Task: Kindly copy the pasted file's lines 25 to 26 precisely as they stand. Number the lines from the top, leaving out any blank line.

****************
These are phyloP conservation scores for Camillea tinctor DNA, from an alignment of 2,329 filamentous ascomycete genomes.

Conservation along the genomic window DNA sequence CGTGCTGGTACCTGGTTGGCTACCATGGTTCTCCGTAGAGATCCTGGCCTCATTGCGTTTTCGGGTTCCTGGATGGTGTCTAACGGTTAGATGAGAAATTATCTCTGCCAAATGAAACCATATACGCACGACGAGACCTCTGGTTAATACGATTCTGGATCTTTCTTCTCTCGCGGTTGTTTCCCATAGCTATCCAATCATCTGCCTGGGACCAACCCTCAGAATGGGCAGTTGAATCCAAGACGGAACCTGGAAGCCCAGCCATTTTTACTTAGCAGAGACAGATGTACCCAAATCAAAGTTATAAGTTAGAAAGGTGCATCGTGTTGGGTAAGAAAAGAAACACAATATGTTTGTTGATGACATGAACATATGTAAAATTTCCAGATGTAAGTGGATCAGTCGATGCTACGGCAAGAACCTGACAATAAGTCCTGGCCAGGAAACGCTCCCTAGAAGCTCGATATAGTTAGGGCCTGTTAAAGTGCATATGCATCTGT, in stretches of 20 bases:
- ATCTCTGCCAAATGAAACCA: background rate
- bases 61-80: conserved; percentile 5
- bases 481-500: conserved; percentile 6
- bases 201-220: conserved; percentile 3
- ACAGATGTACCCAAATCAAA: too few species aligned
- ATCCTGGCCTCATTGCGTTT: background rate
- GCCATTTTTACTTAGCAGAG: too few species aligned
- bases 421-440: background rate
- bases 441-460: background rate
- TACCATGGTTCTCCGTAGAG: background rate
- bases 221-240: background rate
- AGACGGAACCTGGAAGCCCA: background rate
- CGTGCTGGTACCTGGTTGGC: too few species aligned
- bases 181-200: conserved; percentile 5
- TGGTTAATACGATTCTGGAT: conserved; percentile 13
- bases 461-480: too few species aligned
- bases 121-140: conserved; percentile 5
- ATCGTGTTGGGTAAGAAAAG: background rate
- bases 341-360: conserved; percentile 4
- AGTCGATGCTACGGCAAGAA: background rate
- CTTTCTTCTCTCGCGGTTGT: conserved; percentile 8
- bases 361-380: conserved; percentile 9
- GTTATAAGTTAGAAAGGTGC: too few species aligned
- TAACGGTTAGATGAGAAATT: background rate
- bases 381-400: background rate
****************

- GTTATAAGTTAGAAAGGTGC: too few species aligned
- TAACGGTTAGATGAGAAATT: background rate